Many people mistakenly believe that getting the flu shot will cause you to come down with the flu. In fact, it’s one of the biggest myths about the flu vaccine.
Many people mistakenly believe that getting the flu shot will cause you to come down with the flu. In fact, it’s one of the biggest myths about the flu vaccine. In fact, according to a 2015 study of 1,000 people published in Vaccine, 43 percent believed that getting the flu vaccine could give you the flu.
"The flu shot is a killed flu virus that consists of only half of the virus-the part you need to make an immune response to," Andrew Pekosz, Ph.D., professor of molecular microbiology and immunology at Johns Hopkins University Bloomberg School of Public Health, explained to MensHealth.com. "It's also then administered into your arm muscle, which is not a place the flu virus normally goes to. So there is no possibility you can get the flu from the flu shot."
However, you could experience discomfort from the shot itself, which are very similar to symptoms of the flu.
Swelling, redness or pain near the shot
"Most people have a little redness and soreness at the site of the inoculation. These are normal symptoms and are due in part to your body’s immune system reacting to the vaccine," Pekosz said.
Roughly 23 percent of healthcare workers who received the H1N1 vaccine reported generalized pain or low back pain, a 2011 study in Vaccine found.
A shot is the traditional method for vaccination, but people may opt for the FluMist vaccine, administered by a nasal spray.
Runny nose or nasal congestion
Although the CDC does not recommend one particular method, the FluMist should be avoided by people who are pregnant, younger than two years old or older than 50, people with weak immune systems, or children with asthma.
Thankfully, you shouldn’t experience symptoms long. "Usually these don’t last for more than a day or two,” Pekosz said.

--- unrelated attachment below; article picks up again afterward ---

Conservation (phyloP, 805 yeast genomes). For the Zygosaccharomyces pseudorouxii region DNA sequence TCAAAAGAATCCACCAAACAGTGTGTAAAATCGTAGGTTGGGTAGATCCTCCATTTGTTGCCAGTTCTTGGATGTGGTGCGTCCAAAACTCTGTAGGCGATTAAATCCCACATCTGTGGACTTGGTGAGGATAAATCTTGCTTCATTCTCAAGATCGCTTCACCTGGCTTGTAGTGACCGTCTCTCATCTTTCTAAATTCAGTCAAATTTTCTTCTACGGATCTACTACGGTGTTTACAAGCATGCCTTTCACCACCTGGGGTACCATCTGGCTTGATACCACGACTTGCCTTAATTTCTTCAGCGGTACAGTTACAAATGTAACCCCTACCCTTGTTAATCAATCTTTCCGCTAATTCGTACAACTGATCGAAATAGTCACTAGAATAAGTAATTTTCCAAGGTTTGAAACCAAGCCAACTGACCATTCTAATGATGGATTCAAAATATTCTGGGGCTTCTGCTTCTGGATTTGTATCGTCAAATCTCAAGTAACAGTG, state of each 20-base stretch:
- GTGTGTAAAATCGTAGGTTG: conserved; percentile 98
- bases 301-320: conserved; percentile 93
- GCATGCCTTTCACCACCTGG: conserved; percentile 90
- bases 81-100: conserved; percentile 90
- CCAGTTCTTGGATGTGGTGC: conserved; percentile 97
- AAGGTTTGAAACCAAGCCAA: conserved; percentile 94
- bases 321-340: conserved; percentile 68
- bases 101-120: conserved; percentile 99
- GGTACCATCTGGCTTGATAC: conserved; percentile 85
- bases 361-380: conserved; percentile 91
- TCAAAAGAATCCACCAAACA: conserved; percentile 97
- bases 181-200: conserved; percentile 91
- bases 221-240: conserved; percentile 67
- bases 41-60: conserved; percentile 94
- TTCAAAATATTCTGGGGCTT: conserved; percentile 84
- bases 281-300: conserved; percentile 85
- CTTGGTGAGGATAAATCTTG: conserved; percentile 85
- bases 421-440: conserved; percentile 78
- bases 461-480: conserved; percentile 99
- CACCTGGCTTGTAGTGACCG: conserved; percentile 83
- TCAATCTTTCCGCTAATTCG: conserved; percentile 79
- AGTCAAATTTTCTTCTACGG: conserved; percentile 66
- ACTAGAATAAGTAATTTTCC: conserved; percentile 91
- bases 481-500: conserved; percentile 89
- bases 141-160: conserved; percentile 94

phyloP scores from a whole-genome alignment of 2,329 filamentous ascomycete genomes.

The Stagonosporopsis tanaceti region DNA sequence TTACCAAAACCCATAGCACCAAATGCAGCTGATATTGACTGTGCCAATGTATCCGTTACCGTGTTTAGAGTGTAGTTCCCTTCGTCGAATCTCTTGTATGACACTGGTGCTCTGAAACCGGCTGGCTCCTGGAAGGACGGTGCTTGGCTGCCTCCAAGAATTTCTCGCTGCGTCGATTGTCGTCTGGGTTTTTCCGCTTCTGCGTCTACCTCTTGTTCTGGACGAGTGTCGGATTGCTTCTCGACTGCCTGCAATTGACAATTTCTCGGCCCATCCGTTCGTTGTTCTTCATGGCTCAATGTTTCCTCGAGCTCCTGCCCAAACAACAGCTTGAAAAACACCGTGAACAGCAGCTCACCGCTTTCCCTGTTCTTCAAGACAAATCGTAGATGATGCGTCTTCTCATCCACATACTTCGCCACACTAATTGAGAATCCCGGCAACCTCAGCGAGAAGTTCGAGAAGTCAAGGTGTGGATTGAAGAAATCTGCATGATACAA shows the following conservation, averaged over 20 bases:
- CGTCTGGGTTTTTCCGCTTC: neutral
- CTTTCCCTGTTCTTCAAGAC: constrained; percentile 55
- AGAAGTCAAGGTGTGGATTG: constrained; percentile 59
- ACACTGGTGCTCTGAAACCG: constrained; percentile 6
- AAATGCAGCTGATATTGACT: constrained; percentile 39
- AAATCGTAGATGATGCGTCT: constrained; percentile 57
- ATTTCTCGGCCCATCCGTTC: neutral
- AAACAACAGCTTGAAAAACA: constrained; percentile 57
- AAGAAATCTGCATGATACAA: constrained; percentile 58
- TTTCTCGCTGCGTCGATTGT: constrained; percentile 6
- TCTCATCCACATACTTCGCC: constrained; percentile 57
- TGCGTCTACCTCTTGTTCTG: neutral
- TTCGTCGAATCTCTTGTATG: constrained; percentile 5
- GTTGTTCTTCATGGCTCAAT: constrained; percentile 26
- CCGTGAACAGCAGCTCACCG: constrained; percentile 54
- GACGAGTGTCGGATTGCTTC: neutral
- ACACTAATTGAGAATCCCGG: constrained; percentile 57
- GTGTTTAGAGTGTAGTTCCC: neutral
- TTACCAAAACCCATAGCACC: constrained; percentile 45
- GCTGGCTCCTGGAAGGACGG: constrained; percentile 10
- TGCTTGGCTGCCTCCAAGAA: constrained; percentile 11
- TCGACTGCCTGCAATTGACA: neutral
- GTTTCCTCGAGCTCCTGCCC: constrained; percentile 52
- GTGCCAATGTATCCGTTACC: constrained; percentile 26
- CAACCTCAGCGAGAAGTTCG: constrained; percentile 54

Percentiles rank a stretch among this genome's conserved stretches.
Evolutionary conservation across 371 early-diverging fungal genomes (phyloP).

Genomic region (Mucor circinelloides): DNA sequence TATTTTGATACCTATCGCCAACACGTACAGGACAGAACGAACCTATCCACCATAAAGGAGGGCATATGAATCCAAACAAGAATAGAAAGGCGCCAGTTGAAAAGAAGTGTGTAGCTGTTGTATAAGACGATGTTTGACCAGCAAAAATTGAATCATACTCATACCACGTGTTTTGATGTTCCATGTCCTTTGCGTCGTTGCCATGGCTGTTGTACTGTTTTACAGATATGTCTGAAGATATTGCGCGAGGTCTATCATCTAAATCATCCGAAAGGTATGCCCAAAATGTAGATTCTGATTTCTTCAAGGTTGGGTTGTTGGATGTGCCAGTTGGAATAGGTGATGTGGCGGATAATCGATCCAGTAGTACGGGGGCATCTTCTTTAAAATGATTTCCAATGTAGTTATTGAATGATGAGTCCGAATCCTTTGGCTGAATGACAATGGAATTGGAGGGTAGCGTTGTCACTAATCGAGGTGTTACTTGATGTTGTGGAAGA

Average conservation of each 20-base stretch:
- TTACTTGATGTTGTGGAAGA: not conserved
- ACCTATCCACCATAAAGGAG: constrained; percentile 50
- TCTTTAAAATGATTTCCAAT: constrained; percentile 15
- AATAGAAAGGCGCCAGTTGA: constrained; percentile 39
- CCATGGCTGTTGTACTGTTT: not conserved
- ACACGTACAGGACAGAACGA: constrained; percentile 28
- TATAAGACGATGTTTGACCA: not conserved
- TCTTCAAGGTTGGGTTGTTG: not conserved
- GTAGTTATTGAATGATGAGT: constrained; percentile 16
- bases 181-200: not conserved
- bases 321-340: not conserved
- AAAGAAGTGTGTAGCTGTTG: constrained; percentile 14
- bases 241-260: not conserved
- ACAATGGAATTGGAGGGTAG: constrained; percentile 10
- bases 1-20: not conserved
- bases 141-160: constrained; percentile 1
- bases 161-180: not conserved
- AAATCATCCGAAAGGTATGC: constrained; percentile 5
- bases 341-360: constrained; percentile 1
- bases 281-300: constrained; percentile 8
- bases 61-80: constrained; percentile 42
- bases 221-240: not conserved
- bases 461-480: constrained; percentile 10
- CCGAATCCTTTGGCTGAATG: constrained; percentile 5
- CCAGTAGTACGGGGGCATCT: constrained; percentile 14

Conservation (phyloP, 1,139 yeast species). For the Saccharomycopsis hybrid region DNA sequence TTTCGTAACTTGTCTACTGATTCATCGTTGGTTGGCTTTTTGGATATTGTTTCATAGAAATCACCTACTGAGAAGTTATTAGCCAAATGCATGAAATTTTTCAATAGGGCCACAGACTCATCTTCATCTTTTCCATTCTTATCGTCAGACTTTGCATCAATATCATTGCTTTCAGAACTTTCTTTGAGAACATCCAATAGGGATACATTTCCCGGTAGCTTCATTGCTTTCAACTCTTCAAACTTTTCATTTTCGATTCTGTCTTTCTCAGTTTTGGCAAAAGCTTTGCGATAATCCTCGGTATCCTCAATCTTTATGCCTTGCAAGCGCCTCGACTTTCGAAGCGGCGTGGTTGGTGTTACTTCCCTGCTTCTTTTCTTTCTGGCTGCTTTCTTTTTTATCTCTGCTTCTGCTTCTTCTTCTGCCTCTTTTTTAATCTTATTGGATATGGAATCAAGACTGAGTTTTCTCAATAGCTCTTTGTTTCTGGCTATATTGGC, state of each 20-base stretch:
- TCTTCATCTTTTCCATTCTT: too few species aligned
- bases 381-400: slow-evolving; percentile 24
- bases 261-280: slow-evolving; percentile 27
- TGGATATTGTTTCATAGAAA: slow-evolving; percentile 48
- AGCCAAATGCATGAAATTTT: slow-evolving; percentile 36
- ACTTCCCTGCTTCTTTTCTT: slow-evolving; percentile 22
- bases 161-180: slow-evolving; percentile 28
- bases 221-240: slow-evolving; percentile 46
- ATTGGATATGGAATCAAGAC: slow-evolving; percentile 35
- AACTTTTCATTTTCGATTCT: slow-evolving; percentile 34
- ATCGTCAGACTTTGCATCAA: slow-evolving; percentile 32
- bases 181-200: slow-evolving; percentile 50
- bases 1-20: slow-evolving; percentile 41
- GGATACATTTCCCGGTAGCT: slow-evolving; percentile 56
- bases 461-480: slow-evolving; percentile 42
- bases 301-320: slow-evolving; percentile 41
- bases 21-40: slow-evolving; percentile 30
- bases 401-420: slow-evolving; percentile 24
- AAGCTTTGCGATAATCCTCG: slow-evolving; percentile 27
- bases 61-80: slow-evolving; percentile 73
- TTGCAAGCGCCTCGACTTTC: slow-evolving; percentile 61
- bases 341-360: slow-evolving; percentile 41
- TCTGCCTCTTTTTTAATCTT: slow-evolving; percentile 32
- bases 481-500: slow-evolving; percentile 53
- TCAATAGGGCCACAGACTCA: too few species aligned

In rare cases, some may experience an allergic reaction to the vaccine. Symptoms include trouble breathing, hives, swelling around the eye or mouth area, weakness or dizziness. Typically, these symptoms occur within a few minutes to hours after the vaccine was given.
If you’re really feeling sick for a sustained amount of time afterwards, well, you probably just caught another virus that the flu vaccine doesn’t protect you against.
"The flu vaccine protects against influenza virus, but there are a number of other viruses that can cause a flu-like disease,” Pekosz said. "Viruses like human parainfluenza virus, respiratory syncytial virus (RSV) and coronaviruses all circulate in fall and early winter, the time that flu vaccination programs are in full-swing." These viruses and their symptoms usually last two to eight days.
Bottom line: It's normal to feel soreness, redness, tenderness, or even develop a mild fever or body aches during the two days after you get vaccinated-that’s just your immune response, not the flu illness itself.
So there’s no reason to avoid getting the flu shot because you think it’ll make you sick. Unless you have severe or life-threatening allergies to the flu vaccine or any ingredients in it, you should roll up your sleeves for one each year, the CDC says (People with severe allergies, those who have had Guillain-Barré syndrome, or who feel ill should talk to their doctor first).
A day or two-at most-of a little discomfort is a small price to pay for helping prevent getting sick with the flu. While most people will recover from the flu within several days to two weeks, some people can develop complications from the virus, which can include sinus and ear infections, pneumonia, and inflammation of the heart (myocarditis), brain (encephalitis), or muscle (myositis, rhabdomyolysis). It can even be deadly.